There's been some excellent works of horror from our far eastern cousins in the recent years so Gwai wik or Re-Cycle has a lot to live up to. Even the powers that be are finding these offerings ripe for the picking as many are shipped over the water to Hollywood where, invariably, substandard versions appear. Oxide Pang Chun and Danny Pang ( the Pang Brothers ) have a few feature films under their belt, usually working together (but not exclusively) with Bangkock Dangerous and The Eye probably being their best known features to date (in this house anyway).
Tsui Ting-Yin (Lee Sinje) is a successful author whose romantic novels have now been placed under the spotlight of the silver screen. At a press conference discussing her book to film release it is let known that her next venture she will dive into the supernatural, a good old fashioned ghost story. She starts to write the notes for her next novel and perhaps because of a friend's comments she thinks she starts to see the characters of her novel come to life; they almost inhabit her apartment with her.
She leaves one day, taking the elevator to the ground floor yet this is not where she gets off. Thinking she has reached her desired floor she steps out, only to find herself in a world of abandoned items and beings. In this world she encounters many strange pitiful beings, some desolate souls and a couple of people who want to try and help her leave; try and help her return to her own world.
I have to admit I love a ghost story, the usual hack and slash that seems to dominate the western horror market these days leaves me a little cold so I was looking forward to this feature very much and in some ways it never let me down; in others though it did. After the slow preamble of introducing us to the characters who will play the leading parts we finally see Ting-yin settling down to construct the beginnings of her novel. Writing drafts, discarding them, rewriting new characters and eventually we come to realise that these characters are actually coming to life. They don't jump out from the closet, they inhabit the shadows, you can just see them; blink and you will certainly miss the few that are in there. This is much what Ting-yin is experiencing herself; did she really see something or was that just a figment of her (and our) imagination? I felt this part of the movie was superbly executed, really sending some shivers down your spine and totally allowing you to relate to the main character's feelings as she looks into those corners of her dimly lit apartment.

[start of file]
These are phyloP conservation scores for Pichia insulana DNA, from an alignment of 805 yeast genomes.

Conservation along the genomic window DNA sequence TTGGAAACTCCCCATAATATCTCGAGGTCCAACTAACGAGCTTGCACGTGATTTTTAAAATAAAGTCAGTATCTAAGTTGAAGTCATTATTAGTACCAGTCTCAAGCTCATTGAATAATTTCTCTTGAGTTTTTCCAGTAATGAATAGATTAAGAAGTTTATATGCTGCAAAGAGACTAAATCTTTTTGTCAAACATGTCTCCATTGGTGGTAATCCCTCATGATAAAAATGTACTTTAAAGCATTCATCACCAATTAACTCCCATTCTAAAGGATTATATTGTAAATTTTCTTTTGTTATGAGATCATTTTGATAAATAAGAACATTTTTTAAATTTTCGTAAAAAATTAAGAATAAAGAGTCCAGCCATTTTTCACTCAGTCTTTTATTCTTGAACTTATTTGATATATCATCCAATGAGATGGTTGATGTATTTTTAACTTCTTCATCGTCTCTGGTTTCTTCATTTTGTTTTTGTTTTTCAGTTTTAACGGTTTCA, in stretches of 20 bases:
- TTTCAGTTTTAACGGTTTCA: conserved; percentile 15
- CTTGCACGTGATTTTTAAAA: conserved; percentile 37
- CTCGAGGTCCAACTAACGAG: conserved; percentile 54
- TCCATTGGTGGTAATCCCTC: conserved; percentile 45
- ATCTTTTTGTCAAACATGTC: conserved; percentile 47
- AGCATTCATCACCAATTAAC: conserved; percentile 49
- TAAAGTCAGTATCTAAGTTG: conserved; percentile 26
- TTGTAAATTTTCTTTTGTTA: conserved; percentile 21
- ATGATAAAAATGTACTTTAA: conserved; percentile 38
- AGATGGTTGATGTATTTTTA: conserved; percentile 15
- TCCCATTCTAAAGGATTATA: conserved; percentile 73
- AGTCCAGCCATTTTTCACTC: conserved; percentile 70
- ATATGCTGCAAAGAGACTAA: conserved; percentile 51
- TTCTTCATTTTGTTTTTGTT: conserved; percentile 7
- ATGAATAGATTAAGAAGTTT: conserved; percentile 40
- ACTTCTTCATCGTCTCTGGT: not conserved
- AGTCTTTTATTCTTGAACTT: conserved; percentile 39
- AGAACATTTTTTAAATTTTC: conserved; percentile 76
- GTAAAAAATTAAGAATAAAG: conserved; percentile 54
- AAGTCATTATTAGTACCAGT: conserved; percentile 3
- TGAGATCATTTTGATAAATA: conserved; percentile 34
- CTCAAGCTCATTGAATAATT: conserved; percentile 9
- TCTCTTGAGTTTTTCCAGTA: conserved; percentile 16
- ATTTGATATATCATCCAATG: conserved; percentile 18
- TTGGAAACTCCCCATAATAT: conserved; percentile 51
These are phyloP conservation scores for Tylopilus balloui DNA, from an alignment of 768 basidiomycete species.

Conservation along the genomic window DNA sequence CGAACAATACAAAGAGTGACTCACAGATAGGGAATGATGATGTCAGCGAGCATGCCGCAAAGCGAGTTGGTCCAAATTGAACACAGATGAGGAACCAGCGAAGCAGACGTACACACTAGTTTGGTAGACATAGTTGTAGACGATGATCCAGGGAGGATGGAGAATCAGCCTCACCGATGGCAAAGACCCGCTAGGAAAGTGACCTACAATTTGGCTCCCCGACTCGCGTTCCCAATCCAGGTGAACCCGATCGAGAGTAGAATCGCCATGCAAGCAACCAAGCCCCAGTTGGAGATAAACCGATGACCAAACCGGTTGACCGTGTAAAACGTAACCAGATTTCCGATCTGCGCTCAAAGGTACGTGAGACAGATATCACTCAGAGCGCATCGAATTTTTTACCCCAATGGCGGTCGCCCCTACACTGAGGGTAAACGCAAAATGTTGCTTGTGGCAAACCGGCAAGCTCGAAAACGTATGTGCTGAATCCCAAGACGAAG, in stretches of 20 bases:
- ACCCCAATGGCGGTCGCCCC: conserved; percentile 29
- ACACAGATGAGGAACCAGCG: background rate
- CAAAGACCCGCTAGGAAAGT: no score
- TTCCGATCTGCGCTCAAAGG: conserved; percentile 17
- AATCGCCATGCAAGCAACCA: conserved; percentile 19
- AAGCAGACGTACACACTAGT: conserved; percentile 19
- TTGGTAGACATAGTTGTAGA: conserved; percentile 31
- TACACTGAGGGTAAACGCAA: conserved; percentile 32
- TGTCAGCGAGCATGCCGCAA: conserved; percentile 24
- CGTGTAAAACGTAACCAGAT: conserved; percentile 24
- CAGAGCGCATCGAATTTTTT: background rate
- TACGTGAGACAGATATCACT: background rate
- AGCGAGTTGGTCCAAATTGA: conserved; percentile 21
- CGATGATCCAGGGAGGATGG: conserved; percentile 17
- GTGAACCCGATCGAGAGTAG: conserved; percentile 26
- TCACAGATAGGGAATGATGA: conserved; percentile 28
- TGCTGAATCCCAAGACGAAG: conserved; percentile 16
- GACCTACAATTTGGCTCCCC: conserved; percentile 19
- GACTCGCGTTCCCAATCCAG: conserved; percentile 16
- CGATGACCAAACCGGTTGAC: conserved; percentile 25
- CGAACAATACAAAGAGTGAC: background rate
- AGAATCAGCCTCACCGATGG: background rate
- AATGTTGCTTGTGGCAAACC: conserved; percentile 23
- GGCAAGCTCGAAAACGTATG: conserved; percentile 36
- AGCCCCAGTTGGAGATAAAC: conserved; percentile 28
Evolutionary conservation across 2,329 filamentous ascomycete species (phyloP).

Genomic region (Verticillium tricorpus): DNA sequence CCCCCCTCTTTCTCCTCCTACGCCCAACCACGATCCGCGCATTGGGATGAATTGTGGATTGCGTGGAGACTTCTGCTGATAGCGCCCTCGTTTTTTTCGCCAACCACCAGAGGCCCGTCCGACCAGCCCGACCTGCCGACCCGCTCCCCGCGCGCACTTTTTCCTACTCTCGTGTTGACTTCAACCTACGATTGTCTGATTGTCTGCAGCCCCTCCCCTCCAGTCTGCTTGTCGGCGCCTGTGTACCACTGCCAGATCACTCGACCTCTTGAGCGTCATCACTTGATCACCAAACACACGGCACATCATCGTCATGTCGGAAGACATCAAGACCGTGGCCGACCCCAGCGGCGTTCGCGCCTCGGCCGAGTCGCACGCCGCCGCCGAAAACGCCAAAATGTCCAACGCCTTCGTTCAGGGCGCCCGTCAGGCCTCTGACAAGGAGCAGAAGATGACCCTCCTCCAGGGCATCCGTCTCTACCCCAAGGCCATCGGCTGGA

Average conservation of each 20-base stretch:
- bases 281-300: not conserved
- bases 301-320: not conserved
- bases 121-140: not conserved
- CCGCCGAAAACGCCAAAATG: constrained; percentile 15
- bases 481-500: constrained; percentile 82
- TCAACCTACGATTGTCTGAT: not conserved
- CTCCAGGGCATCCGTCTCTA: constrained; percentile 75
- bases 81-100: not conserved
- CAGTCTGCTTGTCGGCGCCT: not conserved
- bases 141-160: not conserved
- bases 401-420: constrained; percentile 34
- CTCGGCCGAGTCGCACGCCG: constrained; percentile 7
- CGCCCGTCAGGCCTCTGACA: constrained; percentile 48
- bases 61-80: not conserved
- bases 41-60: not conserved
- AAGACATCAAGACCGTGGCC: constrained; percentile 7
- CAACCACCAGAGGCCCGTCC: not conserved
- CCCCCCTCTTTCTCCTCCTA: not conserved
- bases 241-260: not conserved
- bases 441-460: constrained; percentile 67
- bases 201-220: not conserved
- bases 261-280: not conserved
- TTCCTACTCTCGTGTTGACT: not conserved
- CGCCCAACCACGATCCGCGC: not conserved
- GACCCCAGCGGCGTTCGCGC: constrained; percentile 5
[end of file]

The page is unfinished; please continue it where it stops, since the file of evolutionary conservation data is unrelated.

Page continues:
All of a sudden though the direction shifts somewhat, she is warped into another dimension. Initially you feel that this is just her vivid imagination running wild with itself but eventually you come to realise that she's here essentially for the rest of the film. What follows next is her journey to try and return to her own world. Even this world has the possibility for scare upon scare and to it's credit there are more than a few; this world though is not an examination of how the directors can get you sitting on the edge of your seat, it's their plain intent at this part to get you to think about a few deeper things. You see this world is the world of the abandoned, old toys which have been thrown away, graves which have never been tended, the forgotten of the world. The directors are asking us to remember all of these things, to try and get us to think not about the things we generally throw away but the people we can all throw away during our lives.
It works to some degree but it ends up just being a little too preachy for my own liking. There is a scene where Ting-yin is guided to her destination by young Ting-yu (Zeng Qiqi) and they have to cross a desolate graveyard, the inhabitants of the graves sitting on top awaiting someone just to to visit them. What starts off as a good enough scene with Ting-yin and Ting-yu figuring out how to cross this valley of death, it ends up almost as a scene from a Romero Dead feature with our two heroines escaping the clutches of the rampaging zombies. It's just a little scatter brained at times, somewhat lacking in overall direction or focus.
There is excellent CGI use in this feature, ultimately used to create the world which Ting-yin steps into and shot on a limited budget it just goes to show what can be done with some good artists and an excellent imagination and from this point of view the production staff have to be commended somewhat. The cinematography is well handled bring out the shadow areas and heightening the tension in the early scenes and certainly adding to the atmosphere of this piece. Whilst in Ting-yin's alternate dimension there is good use of audio, again adding to the atmosphere.
In the end though a film which never really lived up to its initial promise and that was somewhat of a let down. It started so well, it ended on a damp squib.